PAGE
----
Uncommon Reading – Eudora Welty on Virginia Woolf on Hemingway

The manuscript book in which Woolf wrote "Mrs. Dalloway." Photo by the author.
The manuscript book in which Woolf wrote “Mrs. Dalloway.” Photo by the author.

One of the underrated pleasures of the internet is all the old stuff we can now read — goodies that 20 years ago you could read only by going to a major library and hunting. A few weeks back, someone or something pointed me to a sort of English major’s dream hiding within The New York Times of 21 September 1958:  Eudora Welty reviewing Virginia Woolf reviewing other books. We get to see one highly original and lively mind peeking into the workings of another as that other peers into yet others.  The entire short piece is a pleasure, but let me call out three choice bits here:

1.  Welty on Woolf on Hemingway. Lord above. In the mid-1920s, Woolf reviewed Hemingway’s first book, “Men Without Women,” his second story collection. This was before it had become dead-clear that Hemingway, like Woolf, would profoundly change 20th-century fiction. And here Welty is hysterical:

Of course, an editor who sent out a new book called “Men Without Women” to Virginia Woolf knew what he was doing. The New York Herald Tribune received a very farsighted review. (The title she decided merely “to stare out of countenance.”) She thought Hemingway’s characters talked too much, but she would, “if life were longer,” care to read the stories again. Hemingway “lets his dexterity, like the bullfighter’s cloak, get between him and the fact…. But the true writer stands close up to the bull and lets the horns – call them life, truth, reality, whatever you like – pass him close each time.”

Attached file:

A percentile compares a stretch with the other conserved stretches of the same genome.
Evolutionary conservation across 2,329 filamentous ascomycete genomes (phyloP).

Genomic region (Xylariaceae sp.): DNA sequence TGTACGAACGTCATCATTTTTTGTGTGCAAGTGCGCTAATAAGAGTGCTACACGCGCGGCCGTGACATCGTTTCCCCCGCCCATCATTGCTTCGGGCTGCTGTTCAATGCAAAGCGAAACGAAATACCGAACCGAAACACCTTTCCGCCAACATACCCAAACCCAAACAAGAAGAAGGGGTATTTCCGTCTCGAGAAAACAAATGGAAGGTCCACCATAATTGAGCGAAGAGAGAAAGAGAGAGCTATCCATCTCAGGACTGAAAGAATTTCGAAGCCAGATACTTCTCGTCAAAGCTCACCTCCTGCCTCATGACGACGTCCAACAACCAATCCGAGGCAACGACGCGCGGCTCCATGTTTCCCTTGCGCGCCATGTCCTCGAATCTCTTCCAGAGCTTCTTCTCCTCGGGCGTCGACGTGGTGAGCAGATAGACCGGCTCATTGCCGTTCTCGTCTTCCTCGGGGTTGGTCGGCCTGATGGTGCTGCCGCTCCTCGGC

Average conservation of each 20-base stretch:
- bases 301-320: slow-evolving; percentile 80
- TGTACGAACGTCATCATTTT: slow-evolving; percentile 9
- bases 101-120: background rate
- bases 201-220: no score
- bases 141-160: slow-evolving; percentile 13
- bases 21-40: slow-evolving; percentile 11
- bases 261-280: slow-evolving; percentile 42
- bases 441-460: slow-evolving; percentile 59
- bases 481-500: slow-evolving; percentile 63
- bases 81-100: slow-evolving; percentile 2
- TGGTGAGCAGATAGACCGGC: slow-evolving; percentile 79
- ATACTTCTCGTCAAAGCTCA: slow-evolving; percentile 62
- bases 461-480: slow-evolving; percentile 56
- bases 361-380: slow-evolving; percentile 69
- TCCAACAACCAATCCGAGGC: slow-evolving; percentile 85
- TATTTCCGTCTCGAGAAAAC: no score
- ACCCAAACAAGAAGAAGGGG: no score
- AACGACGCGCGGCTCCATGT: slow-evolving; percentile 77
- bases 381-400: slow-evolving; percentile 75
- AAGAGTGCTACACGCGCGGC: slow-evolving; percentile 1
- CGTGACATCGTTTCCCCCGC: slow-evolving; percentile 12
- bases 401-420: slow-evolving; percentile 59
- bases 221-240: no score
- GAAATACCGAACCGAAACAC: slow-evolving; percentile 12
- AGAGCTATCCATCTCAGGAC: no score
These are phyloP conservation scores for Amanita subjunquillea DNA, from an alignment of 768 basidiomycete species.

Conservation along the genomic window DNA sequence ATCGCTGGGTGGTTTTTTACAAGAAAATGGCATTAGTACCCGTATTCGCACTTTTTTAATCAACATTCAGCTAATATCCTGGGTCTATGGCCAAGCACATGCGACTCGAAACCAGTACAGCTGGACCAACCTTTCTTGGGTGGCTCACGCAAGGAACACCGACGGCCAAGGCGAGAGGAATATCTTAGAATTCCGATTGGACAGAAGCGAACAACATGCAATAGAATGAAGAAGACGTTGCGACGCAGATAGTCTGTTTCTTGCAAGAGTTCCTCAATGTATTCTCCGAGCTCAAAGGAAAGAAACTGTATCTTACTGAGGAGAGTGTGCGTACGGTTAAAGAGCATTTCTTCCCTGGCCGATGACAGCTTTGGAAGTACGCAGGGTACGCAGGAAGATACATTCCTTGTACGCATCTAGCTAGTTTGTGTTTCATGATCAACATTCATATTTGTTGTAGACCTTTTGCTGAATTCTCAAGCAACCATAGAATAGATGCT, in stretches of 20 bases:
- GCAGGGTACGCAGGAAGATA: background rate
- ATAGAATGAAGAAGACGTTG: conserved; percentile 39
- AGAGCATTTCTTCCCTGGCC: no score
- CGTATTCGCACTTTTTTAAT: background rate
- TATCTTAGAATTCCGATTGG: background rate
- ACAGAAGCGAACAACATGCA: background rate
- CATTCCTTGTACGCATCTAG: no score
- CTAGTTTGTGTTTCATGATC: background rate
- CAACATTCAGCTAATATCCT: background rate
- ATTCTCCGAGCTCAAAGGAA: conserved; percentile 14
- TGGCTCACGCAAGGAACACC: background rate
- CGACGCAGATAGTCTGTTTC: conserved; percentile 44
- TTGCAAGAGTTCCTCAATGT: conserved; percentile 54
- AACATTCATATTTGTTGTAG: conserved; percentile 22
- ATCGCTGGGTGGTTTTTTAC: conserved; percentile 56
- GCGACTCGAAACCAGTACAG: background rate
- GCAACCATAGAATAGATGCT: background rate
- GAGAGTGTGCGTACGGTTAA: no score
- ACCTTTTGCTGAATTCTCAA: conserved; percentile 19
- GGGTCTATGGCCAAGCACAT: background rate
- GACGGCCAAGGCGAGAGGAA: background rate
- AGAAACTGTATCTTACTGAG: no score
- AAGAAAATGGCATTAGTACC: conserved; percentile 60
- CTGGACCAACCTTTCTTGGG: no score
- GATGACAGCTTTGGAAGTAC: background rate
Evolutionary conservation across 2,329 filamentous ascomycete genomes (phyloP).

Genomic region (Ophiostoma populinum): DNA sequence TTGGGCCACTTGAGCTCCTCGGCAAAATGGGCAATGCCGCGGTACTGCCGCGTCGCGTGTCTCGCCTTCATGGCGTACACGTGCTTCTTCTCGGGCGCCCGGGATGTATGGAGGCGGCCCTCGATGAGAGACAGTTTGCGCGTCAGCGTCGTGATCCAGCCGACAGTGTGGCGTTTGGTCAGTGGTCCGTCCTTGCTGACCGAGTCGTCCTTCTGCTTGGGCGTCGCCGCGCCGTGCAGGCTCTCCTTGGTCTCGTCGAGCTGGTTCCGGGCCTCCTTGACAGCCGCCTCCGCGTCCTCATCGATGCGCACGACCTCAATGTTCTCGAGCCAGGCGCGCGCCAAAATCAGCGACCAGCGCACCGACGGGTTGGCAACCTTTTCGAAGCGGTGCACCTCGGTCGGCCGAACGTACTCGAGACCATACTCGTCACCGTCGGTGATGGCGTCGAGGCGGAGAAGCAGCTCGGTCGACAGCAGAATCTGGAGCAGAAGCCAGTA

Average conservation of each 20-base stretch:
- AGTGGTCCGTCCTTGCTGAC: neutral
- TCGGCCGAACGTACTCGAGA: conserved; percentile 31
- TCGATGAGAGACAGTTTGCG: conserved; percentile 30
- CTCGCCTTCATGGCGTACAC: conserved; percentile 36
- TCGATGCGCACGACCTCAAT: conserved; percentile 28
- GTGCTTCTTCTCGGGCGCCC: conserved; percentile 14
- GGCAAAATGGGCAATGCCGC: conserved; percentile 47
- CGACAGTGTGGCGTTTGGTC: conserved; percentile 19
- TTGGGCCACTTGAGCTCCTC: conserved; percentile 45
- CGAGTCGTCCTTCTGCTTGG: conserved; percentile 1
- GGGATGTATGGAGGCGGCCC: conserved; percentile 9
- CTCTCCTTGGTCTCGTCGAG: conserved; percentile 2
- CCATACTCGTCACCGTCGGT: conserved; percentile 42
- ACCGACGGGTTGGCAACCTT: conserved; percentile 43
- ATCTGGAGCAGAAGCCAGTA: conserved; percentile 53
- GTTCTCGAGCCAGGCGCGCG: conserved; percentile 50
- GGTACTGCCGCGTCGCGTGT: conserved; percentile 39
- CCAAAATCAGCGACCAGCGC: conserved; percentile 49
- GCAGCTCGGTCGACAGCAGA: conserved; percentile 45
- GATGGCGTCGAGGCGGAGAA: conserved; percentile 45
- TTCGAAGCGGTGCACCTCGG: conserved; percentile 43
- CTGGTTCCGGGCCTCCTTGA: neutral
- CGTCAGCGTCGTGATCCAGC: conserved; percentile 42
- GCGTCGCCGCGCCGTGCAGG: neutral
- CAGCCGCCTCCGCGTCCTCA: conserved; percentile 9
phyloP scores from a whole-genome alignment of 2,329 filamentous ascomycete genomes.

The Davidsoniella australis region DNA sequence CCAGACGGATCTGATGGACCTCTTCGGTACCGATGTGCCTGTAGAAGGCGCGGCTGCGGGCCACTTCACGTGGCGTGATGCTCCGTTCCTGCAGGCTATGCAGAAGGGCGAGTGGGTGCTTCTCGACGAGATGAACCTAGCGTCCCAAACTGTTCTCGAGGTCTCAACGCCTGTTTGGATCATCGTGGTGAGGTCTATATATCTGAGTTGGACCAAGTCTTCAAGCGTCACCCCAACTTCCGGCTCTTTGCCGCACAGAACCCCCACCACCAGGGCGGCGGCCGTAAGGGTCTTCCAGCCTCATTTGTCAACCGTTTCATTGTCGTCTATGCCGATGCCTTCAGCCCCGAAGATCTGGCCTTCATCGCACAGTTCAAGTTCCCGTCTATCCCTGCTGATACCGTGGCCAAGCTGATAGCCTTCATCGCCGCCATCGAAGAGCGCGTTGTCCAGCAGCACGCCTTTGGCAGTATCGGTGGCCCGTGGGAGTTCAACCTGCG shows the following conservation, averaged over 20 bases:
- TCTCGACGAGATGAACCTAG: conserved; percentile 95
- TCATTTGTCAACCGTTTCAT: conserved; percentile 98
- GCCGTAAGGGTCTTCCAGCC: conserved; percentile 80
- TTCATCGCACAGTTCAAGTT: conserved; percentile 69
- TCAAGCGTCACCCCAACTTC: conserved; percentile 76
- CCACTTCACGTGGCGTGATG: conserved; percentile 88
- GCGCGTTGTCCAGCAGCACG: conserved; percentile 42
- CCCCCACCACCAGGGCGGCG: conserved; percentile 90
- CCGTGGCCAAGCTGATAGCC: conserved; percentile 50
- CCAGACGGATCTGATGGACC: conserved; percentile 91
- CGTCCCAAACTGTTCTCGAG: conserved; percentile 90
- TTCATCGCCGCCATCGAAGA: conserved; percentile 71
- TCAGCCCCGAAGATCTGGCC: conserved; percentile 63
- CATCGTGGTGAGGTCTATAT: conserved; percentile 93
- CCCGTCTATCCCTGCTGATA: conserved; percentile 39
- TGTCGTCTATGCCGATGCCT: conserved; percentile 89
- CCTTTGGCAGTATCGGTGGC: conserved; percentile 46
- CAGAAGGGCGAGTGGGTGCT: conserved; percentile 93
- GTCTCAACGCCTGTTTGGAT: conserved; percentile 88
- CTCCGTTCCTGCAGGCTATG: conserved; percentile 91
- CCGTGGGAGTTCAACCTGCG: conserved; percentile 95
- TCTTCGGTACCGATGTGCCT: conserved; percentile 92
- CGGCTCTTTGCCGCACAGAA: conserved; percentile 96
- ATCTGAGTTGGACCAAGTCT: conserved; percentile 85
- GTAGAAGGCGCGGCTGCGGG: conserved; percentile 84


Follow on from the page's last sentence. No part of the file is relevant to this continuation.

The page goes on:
I like the bit about Hemingway’s dexterity getting in the way. He might have said similar about Woolf, which would have made both of them wrong, since the veil they cast between us and the material is part of their magic: like one of those Instagram filters that actually makes everything more intense.

2. Welty on Woolf’s basic and rich gift:

In the early pieces there are no early sentences…. She scatters treasure everywhere she reads. “The novelist [of all those practicing the arts] … is terribly exposed to life …. He can no more cease to receive impressions than a fish in mid-ocean can cease to let the water run through his gills.”

Which is Woolf herself, of course. Which gets me to

3.  Woolf’s sensitivity, which is of special interest to me as I write my book on temperament and human sensitivity to experience:

What a beautiful mind! That was the thing. Lucid, passionate, independent, acute, proudly and incessantly nourished, eccentric for honorable reasons, sensitive or every reason, it has marked us forever. Hers was a sensitivity beside which a Geiger counter is a child’s toy made of a couple of tin cans and a rather common piece of string. Allow it its blind spots, for it could detect pure gold. It could detect purity. In the presence of poetic fire it sent out showers of sparks of its own. It was a mind like some marvelous enchanter’s instrument that her beloved Elizabethans might have got rumor of and written poems about.

Get the rest at the Times: Uncommon Reader.

Also: The Quiet Greatness of Eudora Welty, a fine page at the National Endownment of the Humanities

Elsewhere at Neuron Culture:

Virginia Woolf Was a Plant Sensitive and Tough

The Agony of Editing Virginia Woolf’s Early Journals

How To Pick Apart Great Writing: Joan Didion on Ernest Hemingway